Beef and Mutton Sausages (Sausages VI)

More sausage recipes from de Rontzier. We are going for domestic animals now.

Of beef sausages

1 You make sausages that are useful for boiling or roasting of beef that has been roasted dry on a griddle until it is brown and chopped together with butter, whole pepper, ground wild cumin (Haberkoehm) and salt etc.

2 Tender roasting-grade beef (Rinder Moerbraten) chopped with bacon, parsley, pepper, ginger, salt and saffron is filled into guts that have briefly lain in wine vinegar mixed with saffron and been washed again. You roast the sausages and make a sauce of onions cut small, dripping, wine vinegar, and pepper that is served over the sausages.

3 You make sausages for roasting of tender, roasting-grade beef (Rindermoerbraten) with bacon, ground ginger, nutmeg, salt and sugar chopped together. You prepare a sauce to go over them with dripping and sugar.

Mutton sausages

1 You chop mutton small with bacon, large raisins, pepper, ginger, and a properly large amount (zimblich vielem) of salt, wrap it in a mutton caul (Hamelßnetz), roast it, and prepare a pepper sauce (Pfefferbrueh) to serve over it.

2 You chop mutton with marjoram, salt, and pepper, make sausages of this and roast them quickly (hastigen) etc.

3 You chop mutton with onions, parsley, pepper, ginger and lemons, wrap it in a mutton caul (Hamelnetz), boil them in broth, season them with lemons, grated bread, and whole mace, and serve them.

These recipes are mostly not very different from the ones we’ve encountered already. There are the sweet sausages again, the roasted minced meat wrapped in caul, and the sweet and spiocy sauces. The first recipe in the beef section is unusual; It instructs us to make a sausage of previously cooked meat. That is not technically implausible, but I wonder what the point was. The addition of butter makes sense with beef, which is often lean, and consistent with the idea that roasting flavours are supposed to be accentuated, but it makes it hard to see how this sausage would be cooked without leaking. It may be intended to serve cold.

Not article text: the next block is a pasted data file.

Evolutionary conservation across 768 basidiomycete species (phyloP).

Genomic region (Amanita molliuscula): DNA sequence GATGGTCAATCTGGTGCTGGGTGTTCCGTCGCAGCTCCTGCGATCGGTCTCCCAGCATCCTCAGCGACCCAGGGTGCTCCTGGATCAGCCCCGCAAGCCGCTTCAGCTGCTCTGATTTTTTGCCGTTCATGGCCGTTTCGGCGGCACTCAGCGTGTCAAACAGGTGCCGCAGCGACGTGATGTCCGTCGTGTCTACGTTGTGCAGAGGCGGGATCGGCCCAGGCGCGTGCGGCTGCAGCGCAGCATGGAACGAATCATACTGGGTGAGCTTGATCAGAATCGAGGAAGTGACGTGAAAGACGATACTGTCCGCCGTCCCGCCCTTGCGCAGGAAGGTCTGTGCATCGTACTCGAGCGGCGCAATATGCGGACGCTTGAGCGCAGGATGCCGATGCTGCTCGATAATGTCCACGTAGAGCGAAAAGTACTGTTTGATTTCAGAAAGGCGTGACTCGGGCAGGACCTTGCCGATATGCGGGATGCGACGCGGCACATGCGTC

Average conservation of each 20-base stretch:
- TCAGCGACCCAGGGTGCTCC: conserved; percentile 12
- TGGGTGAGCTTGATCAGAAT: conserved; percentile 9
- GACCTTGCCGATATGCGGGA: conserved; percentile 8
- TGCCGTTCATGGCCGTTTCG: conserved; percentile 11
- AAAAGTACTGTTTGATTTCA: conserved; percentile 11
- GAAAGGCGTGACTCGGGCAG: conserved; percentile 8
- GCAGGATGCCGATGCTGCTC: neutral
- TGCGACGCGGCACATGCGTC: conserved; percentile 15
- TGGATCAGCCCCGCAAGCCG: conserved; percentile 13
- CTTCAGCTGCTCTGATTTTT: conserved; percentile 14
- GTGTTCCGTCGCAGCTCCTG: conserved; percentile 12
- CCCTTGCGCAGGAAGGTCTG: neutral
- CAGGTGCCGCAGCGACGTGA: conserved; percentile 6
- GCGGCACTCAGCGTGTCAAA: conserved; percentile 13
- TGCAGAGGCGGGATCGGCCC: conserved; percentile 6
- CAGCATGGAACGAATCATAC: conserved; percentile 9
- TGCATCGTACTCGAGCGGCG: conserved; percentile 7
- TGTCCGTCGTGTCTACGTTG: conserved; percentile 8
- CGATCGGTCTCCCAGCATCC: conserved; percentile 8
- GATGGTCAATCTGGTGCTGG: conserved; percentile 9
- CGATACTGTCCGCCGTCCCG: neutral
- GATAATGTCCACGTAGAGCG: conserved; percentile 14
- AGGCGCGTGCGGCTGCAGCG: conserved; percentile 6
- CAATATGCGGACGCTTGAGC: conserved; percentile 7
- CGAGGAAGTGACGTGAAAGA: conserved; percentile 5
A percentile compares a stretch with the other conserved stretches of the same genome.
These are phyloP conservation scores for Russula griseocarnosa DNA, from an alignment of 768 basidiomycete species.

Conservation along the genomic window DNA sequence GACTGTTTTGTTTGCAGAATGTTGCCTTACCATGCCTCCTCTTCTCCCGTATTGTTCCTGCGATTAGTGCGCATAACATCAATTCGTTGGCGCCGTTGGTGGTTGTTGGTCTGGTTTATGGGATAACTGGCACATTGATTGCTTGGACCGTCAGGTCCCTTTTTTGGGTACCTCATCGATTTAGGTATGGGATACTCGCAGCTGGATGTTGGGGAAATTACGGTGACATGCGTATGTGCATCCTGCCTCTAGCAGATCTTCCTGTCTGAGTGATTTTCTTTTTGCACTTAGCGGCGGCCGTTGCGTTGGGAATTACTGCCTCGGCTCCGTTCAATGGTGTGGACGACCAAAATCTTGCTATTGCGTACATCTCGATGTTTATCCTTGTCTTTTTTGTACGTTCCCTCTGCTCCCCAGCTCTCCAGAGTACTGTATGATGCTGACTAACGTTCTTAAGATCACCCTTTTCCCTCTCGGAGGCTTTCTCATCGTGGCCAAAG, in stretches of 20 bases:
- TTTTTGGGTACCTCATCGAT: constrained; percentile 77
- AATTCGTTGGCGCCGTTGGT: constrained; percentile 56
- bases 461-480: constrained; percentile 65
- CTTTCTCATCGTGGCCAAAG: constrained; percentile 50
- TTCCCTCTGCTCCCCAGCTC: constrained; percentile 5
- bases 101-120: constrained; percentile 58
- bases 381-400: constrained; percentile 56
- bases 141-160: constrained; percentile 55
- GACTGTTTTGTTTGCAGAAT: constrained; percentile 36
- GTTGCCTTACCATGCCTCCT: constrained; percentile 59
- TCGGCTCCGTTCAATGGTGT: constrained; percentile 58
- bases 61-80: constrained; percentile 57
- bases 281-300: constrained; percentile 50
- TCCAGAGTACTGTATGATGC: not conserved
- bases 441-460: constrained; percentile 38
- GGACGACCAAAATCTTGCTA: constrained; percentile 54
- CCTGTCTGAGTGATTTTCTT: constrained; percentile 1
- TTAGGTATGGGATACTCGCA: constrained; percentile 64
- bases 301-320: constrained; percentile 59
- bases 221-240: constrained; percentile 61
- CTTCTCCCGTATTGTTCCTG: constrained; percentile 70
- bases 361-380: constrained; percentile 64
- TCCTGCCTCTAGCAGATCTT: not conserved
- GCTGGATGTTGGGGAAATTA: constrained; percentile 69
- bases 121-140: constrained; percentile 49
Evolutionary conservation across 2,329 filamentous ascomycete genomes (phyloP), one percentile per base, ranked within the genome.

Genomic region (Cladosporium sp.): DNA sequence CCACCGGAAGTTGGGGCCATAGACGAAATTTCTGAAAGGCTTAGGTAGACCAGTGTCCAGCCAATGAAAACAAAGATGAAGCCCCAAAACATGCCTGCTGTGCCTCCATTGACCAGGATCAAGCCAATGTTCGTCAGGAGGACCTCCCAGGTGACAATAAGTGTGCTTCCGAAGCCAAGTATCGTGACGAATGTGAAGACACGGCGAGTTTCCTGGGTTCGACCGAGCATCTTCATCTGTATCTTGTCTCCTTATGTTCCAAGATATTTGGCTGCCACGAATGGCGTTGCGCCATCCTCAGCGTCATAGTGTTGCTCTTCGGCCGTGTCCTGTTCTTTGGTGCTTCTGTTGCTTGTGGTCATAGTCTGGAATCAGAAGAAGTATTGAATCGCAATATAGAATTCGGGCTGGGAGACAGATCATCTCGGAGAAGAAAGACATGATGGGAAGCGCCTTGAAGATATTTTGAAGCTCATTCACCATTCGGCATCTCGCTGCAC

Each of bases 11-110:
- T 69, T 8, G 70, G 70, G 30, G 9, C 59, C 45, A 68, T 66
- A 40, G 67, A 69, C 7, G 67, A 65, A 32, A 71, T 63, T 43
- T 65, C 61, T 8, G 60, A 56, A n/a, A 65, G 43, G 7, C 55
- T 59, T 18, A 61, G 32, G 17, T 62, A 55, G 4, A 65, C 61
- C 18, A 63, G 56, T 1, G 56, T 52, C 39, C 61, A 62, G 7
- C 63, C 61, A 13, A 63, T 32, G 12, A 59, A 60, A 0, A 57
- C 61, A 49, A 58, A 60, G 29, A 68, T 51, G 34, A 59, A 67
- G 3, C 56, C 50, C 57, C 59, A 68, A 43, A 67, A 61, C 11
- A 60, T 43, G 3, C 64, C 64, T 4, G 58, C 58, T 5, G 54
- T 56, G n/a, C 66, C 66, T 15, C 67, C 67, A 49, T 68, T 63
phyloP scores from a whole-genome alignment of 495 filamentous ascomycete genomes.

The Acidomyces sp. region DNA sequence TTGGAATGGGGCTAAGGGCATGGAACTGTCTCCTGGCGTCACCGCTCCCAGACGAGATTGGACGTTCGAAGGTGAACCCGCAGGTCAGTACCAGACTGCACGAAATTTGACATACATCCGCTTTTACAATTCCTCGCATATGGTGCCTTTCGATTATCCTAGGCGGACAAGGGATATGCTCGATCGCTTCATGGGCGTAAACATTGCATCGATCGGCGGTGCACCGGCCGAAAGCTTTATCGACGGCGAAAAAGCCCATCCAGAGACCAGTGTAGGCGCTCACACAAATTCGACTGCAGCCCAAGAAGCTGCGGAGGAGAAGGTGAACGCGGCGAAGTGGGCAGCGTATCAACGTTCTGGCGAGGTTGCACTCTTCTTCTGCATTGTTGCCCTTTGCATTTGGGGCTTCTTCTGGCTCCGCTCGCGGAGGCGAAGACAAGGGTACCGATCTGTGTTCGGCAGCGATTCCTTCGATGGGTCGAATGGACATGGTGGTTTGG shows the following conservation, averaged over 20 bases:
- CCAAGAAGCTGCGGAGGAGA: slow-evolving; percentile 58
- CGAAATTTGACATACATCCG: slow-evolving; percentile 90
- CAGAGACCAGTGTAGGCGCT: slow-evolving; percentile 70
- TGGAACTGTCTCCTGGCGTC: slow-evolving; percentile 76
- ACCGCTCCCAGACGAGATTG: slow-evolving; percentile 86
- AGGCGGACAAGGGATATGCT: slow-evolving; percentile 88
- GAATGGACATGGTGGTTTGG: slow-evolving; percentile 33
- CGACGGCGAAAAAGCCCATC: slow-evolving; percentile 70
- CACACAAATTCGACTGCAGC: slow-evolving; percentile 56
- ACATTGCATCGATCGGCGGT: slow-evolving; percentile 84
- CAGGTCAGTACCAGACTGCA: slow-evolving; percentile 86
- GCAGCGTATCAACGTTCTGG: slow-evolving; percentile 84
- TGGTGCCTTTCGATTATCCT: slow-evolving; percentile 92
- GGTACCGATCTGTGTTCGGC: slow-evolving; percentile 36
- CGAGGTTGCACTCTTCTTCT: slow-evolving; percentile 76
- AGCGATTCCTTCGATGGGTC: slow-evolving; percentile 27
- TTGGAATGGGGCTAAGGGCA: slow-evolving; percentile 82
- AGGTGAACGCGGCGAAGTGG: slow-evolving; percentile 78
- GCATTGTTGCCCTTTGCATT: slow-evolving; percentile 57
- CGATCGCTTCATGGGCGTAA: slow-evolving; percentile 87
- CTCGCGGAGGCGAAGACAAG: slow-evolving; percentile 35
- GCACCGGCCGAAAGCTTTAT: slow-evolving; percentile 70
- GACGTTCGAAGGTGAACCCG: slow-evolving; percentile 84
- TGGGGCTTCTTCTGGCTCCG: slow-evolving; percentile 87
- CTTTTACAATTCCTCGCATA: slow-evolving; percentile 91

The final recipe in the mutton section also sounds interesting. I suspect the grated bread mentioned towards the end is meant as a crust in a final roasting stage that goes unmentioned. Mutton meatloaf with mace and lemon sounds like a good idea to me.

Franz de Rontzier, head cook to the bishop of Halberstadt and duke of Braunschweig, published his encyclopaedic Kunstbuch von mancherley Essen in 1598. He clearly looks to Marx Rumpolt’s New Kochbuch as the new gold standard, but fails to match it in engaging style or depth. He is thus overshadowed by the twin peaks of Marx Rumpolt and Anna Wecker. What makes his work interesting is the way in which he systematically lists versions of a class of dishes, illustrating the breadth or a court cook’s repertoire. He is also more modernly fashionable than Rumpolt. Looking to France rather than Italy and Spain for inspiration, and some of the dishes he first describes may be genuine innovations.

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